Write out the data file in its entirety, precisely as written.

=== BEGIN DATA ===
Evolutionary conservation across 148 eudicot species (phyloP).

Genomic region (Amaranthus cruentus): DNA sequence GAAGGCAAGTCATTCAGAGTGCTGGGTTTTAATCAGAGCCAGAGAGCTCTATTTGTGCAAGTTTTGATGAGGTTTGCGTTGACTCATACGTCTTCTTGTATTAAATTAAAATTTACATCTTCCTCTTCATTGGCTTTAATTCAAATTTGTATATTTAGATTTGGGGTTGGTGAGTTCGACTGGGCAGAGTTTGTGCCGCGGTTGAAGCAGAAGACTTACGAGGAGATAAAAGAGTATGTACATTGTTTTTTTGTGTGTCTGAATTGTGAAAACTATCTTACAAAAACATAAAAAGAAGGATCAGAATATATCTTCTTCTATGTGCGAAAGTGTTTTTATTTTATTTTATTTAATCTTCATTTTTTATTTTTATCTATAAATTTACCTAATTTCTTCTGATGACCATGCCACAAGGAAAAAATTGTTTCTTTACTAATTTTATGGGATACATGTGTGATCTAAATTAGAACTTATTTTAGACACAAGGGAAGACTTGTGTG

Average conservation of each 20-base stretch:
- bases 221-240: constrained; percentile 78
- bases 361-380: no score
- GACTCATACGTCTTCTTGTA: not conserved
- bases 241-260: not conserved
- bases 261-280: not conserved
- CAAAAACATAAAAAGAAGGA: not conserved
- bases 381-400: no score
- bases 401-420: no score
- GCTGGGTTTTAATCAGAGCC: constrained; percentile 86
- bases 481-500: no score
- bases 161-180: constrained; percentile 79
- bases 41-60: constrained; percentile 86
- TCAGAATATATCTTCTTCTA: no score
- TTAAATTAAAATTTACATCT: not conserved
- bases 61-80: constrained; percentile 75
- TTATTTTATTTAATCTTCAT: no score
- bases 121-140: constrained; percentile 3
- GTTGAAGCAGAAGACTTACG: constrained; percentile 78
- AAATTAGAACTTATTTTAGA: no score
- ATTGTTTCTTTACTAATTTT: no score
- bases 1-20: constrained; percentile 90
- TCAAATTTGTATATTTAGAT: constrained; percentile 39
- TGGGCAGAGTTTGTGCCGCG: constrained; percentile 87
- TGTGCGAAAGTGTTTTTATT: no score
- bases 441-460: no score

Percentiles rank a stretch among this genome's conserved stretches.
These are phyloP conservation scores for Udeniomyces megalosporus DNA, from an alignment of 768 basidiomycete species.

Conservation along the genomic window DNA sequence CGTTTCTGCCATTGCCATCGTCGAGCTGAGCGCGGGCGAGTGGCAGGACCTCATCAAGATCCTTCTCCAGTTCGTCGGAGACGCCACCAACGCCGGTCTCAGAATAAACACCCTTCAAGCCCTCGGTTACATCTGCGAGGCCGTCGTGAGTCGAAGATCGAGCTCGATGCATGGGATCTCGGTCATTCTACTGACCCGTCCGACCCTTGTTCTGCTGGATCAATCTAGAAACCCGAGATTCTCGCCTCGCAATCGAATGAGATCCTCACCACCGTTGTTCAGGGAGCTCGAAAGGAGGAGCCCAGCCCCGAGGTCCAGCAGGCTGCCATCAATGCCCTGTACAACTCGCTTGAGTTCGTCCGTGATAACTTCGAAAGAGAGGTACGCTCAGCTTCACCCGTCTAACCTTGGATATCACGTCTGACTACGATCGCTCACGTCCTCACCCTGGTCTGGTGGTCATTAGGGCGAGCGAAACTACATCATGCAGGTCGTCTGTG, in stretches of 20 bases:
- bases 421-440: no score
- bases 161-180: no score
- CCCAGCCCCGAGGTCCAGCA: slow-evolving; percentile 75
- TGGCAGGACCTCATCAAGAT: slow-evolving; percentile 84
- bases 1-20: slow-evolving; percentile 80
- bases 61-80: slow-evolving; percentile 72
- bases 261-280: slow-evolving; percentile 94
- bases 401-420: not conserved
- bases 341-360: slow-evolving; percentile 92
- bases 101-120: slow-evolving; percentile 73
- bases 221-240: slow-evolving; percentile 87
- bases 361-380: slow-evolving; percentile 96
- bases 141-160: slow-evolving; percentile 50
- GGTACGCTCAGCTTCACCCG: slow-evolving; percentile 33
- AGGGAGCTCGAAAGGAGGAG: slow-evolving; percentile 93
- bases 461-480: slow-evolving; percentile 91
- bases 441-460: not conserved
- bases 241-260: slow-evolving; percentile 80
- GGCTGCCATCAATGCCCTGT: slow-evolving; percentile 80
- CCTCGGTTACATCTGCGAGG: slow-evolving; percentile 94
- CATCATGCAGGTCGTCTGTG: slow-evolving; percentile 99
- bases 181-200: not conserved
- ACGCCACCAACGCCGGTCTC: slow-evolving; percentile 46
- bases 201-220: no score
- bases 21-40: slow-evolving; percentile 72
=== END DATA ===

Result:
Evolutionary conservation across 148 eudicot species (phyloP).

Genomic region (Amaranthus cruentus): DNA sequence GAAGGCAAGTCATTCAGAGTGCTGGGTTTTAATCAGAGCCAGAGAGCTCTATTTGTGCAAGTTTTGATGAGGTTTGCGTTGACTCATACGTCTTCTTGTATTAAATTAAAATTTACATCTTCCTCTTCATTGGCTTTAATTCAAATTTGTATATTTAGATTTGGGGTTGGTGAGTTCGACTGGGCAGAGTTTGTGCCGCGGTTGAAGCAGAAGACTTACGAGGAGATAAAAGAGTATGTACATTGTTTTTTTGTGTGTCTGAATTGTGAAAACTATCTTACAAAAACATAAAAAGAAGGATCAGAATATATCTTCTTCTATGTGCGAAAGTGTTTTTATTTTATTTTATTTAATCTTCATTTTTTATTTTTATCTATAAATTTACCTAATTTCTTCTGATGACCATGCCACAAGGAAAAAATTGTTTCTTTACTAATTTTATGGGATACATGTGTGATCTAAATTAGAACTTATTTTAGACACAAGGGAAGACTTGTGTG

Average conservation of each 20-base stretch:
- bases 221-240: constrained; percentile 78
- bases 361-380: no score
- GACTCATACGTCTTCTTGTA: not conserved
- bases 241-260: not conserved
- bases 261-280: not conserved
- CAAAAACATAAAAAGAAGGA: not conserved
- bases 381-400: no score
- bases 401-420: no score
- GCTGGGTTTTAATCAGAGCC: constrained; percentile 86
- bases 481-500: no score
- bases 161-180: constrained; percentile 79
- bases 41-60: constrained; percentile 86
- TCAGAATATATCTTCTTCTA: no score
- TTAAATTAAAATTTACATCT: not conserved
- bases 61-80: constrained; percentile 75
- TTATTTTATTTAATCTTCAT: no score
- bases 121-140: constrained; percentile 3
- GTTGAAGCAGAAGACTTACG: constrained; percentile 78
- AAATTAGAACTTATTTTAGA: no score
- ATTGTTTCTTTACTAATTTT: no score
- bases 1-20: constrained; percentile 90
- TCAAATTTGTATATTTAGAT: constrained; percentile 39
- TGGGCAGAGTTTGTGCCGCG: constrained; percentile 87
- TGTGCGAAAGTGTTTTTATT: no score
- bases 441-460: no score

Percentiles rank a stretch among this genome's conserved stretches.
These are phyloP conservation scores for Udeniomyces megalosporus DNA, from an alignment of 768 basidiomycete species.

Conservation along the genomic window DNA sequence CGTTTCTGCCATTGCCATCGTCGAGCTGAGCGCGGGCGAGTGGCAGGACCTCATCAAGATCCTTCTCCAGTTCGTCGGAGACGCCACCAACGCCGGTCTCAGAATAAACACCCTTCAAGCCCTCGGTTACATCTGCGAGGCCGTCGTGAGTCGAAGATCGAGCTCGATGCATGGGATCTCGGTCATTCTACTGACCCGTCCGACCCTTGTTCTGCTGGATCAATCTAGAAACCCGAGATTCTCGCCTCGCAATCGAATGAGATCCTCACCACCGTTGTTCAGGGAGCTCGAAAGGAGGAGCCCAGCCCCGAGGTCCAGCAGGCTGCCATCAATGCCCTGTACAACTCGCTTGAGTTCGTCCGTGATAACTTCGAAAGAGAGGTACGCTCAGCTTCACCCGTCTAACCTTGGATATCACGTCTGACTACGATCGCTCACGTCCTCACCCTGGTCTGGTGGTCATTAGGGCGAGCGAAACTACATCATGCAGGTCGTCTGTG, in stretches of 20 bases:
- bases 421-440: no score
- bases 161-180: no score
- CCCAGCCCCGAGGTCCAGCA: slow-evolving; percentile 75
- TGGCAGGACCTCATCAAGAT: slow-evolving; percentile 84
- bases 1-20: slow-evolving; percentile 80
- bases 61-80: slow-evolving; percentile 72
- bases 261-280: slow-evolving; percentile 94
- bases 401-420: not conserved
- bases 341-360: slow-evolving; percentile 92
- bases 101-120: slow-evolving; percentile 73
- bases 221-240: slow-evolving; percentile 87
- bases 361-380: slow-evolving; percentile 96
- bases 141-160: slow-evolving; percentile 50
- GGTACGCTCAGCTTCACCCG: slow-evolving; percentile 33
- AGGGAGCTCGAAAGGAGGAG: slow-evolving; percentile 93
- bases 461-480: slow-evolving; percentile 91
- bases 441-460: not conserved
- bases 241-260: slow-evolving; percentile 80
- GGCTGCCATCAATGCCCTGT: slow-evolving; percentile 80
- CCTCGGTTACATCTGCGAGG: slow-evolving; percentile 94
- CATCATGCAGGTCGTCTGTG: slow-evolving; percentile 99
- bases 181-200: not conserved
- ACGCCACCAACGCCGGTCTC: slow-evolving; percentile 46
- bases 201-220: no score
- bases 21-40: slow-evolving; percentile 72